Use this URL to cite or link to this record in EThOS: http://ethos.bl.uk/OrderDetails.do?uin=uk.bl.ethos.692529
Title: An evaluation of an enterprise framework for performance improvement in the Emergency Department of a rural District General Hospital
Author: Turner, Paul
ISNI:       0000 0004 5919 1091
Awarding Body: University of Lincoln
Current Institution: University of Lincoln
Date of Award: 2016
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Abstract:
An Enterprise Culture, which looks to replicate improvements to quality and efficiency demonstrated in the private sector, has evolved from health care policy in the English NHS. The aims of this research were to explore the theory underpinning the application of the policy and to challenge and test if the Enterprise Culture has provided a framework for performance improvement in a rural District General Hospital (DGH). The evolution and characteristics of the Enterprise Culture resulting from the convergence of political policy relating to health care revealed a centralised command and control approach to performance expectations and a decentralised means of achieving them through managers and competitive markets. Using a mixed methodology with a dominant quantitative, less dominant qualitative emphasis, this research examined the theory through a critical comparison of the Enterprise Culture present in a single case study of a rural DGH with the Purpose, Process, People (PPP) framework which has led to private sector success. Firstly, the study looked to understand the nature of the central Enterprise Culture target for hospital emergency care: that patients spend less than four hours in the Emergency Department. A quantitative analysis of service demand from patients found that attendance patterns offered opportunity to use PPP techniques to meet the four hour target, but that greater data availability would be necessary to make detailed calculations. A quantitative analysis of the resources provided revealed that capacity was not calculated, planned or monitored to meet demand. Furthermore, an ethnographic study of the operational activities of the hospital’s emergency care system uncovered a lack of defined process and competent actors, departmental barriers and reactionary decisions leading to poor performance against the four hour wait target. Secondly, an intervention was introduced to examine the Enterprise Culture’s ability to generate efficiency and quality improvements. The intervention (care plans and drug chart provision for patients who required clinical observation) addressed a need, specific to the case site and was identified and implemented by clinicians and managers within the hospital’s emergency care system. Practical barriers to conducting research in rural a DGH were encountered during the intervention and its evaluation. The intervention 2 also revealed that although the Enterprise Culture enabled an improvement intervention to meet local needs, pressure from the central target and the competence of people enacting the process did not support its continued efficacy. In conclusion, in my contributions to subject knowledge, I argue that the Enterprise Culture present in the case site does not support the policy aims for generating quality and efficiency. The central four hour target remains too influential and causes reactionary operational activities. Processes and staff competent in following them are not adequate to meet the demands placed on the service of the emergency care system studied. Finally, the whole emergency care system has a great influence on the Emergency Department’s performance and should be considered when evaluating its performance and decisions about service structure.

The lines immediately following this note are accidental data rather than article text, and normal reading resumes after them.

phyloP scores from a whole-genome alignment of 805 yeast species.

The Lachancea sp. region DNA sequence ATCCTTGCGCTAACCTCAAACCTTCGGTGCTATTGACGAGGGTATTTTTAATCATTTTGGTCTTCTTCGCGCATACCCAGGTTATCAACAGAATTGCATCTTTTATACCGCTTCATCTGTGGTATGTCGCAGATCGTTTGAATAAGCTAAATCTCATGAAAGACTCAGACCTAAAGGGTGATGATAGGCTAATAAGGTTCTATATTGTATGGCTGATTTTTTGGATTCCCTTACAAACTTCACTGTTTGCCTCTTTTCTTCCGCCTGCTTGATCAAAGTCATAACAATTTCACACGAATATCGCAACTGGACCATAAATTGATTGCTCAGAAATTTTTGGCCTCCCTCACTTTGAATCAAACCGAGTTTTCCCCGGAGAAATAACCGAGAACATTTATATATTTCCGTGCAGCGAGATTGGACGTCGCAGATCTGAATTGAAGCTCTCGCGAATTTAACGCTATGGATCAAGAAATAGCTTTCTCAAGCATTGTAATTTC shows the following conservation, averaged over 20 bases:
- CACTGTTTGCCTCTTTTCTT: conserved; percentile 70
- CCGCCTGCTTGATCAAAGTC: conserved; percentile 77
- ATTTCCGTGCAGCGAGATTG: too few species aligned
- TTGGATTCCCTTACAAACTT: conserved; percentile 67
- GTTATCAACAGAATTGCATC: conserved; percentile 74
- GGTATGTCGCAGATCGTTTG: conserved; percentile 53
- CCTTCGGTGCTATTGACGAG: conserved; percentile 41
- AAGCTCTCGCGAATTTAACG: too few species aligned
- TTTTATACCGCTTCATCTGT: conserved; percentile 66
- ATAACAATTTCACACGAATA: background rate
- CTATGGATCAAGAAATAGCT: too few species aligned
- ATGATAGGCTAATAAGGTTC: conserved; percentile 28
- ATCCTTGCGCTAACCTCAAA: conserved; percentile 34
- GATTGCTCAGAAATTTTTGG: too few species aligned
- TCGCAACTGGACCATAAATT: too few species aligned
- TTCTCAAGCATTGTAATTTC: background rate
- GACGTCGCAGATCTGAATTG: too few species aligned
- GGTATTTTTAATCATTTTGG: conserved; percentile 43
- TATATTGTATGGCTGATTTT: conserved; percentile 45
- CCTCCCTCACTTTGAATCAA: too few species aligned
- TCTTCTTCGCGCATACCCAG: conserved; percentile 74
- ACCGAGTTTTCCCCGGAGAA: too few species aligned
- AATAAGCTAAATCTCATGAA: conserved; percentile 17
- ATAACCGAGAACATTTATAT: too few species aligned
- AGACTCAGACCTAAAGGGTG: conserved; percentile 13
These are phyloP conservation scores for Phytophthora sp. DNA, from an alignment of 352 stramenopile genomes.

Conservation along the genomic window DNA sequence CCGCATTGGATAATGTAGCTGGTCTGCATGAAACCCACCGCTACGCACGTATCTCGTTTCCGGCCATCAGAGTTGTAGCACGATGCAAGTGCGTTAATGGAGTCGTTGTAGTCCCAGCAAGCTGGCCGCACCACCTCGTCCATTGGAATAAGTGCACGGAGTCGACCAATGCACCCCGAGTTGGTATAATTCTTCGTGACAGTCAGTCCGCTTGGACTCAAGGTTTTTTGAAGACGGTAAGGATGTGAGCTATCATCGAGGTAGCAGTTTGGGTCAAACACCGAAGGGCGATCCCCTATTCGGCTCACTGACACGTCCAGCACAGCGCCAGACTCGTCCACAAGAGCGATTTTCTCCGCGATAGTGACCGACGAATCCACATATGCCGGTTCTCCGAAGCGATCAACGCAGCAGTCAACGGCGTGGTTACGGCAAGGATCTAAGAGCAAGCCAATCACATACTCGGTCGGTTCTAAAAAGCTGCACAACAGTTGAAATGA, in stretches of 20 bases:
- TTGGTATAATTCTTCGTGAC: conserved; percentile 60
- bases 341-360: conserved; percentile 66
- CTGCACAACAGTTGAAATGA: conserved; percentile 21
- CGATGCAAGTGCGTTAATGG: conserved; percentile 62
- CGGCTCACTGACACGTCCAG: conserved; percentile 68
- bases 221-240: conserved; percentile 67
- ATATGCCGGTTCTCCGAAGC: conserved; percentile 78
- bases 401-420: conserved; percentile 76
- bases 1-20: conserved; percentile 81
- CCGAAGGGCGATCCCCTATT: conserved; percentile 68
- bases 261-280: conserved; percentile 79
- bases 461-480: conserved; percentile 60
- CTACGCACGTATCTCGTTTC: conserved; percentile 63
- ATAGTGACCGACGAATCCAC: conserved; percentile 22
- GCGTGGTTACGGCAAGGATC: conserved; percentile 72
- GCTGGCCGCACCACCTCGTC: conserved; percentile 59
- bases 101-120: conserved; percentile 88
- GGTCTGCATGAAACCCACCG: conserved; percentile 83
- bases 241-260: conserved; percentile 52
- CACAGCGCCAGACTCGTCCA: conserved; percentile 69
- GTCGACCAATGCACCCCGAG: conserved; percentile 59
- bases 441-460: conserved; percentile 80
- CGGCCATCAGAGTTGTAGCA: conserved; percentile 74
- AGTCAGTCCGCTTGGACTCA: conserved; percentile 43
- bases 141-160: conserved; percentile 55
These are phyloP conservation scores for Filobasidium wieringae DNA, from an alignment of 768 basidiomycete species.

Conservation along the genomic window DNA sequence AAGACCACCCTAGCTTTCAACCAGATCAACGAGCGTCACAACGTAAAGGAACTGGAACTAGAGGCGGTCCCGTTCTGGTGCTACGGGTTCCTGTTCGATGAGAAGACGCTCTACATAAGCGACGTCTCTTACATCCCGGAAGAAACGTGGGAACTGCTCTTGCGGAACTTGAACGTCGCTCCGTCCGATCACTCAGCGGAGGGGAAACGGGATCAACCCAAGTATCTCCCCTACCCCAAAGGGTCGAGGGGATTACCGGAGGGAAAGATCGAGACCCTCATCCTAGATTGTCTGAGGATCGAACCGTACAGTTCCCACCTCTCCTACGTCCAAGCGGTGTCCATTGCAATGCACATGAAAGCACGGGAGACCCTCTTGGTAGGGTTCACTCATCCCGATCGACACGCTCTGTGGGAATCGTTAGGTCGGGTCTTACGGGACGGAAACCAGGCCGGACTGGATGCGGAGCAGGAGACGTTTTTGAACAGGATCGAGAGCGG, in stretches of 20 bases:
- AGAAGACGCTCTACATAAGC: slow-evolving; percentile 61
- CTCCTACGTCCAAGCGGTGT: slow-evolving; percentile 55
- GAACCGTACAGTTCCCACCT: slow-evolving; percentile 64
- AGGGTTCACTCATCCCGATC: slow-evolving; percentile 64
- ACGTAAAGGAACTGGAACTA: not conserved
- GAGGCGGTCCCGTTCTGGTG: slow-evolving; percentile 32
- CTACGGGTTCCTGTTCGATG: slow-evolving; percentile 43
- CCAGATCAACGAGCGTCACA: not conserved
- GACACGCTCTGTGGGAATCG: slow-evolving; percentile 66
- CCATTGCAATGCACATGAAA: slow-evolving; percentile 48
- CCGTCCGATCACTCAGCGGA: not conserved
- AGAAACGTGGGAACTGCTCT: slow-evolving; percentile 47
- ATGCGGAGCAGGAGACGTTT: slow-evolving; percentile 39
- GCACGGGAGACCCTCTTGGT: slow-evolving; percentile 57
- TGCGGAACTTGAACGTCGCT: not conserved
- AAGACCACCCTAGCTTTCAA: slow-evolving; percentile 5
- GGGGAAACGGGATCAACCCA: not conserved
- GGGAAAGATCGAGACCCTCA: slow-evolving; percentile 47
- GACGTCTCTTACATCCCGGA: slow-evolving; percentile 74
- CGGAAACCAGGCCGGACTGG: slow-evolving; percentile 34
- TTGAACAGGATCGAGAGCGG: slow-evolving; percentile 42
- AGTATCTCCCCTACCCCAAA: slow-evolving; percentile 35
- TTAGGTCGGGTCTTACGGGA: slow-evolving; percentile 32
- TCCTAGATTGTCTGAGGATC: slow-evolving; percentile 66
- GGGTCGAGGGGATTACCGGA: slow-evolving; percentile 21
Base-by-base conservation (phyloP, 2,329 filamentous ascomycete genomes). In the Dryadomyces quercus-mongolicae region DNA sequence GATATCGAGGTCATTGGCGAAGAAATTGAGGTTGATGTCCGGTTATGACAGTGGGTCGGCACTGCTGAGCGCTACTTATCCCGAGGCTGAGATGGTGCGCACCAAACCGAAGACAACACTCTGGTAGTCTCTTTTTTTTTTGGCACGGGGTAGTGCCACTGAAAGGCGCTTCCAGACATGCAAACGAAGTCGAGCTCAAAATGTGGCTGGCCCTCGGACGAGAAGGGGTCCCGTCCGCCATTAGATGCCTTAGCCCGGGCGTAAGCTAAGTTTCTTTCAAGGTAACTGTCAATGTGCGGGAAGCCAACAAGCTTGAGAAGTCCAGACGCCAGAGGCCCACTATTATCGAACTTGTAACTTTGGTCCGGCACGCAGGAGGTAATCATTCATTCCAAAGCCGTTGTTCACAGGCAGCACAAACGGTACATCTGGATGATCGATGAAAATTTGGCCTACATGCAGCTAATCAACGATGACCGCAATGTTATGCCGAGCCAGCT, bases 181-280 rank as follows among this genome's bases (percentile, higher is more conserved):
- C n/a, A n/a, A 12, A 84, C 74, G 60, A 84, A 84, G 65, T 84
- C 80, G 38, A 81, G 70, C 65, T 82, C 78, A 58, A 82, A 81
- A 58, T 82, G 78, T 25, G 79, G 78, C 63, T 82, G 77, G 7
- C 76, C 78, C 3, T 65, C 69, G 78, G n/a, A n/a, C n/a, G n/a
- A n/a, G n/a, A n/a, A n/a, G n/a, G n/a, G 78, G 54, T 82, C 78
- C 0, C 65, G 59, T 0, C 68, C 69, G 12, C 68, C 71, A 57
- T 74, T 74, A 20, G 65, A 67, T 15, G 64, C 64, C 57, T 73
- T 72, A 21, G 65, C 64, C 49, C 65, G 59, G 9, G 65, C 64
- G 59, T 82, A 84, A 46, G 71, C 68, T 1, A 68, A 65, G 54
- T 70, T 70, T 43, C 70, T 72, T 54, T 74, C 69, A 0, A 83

Supervisor: Not available Sponsor: Not available
Qualification Name: Thesis (Ph.D.) Qualification Level: Doctoral
EThOS ID: uk.bl.ethos.692529  DOI: Not available
Keywords: L431 Health Policy
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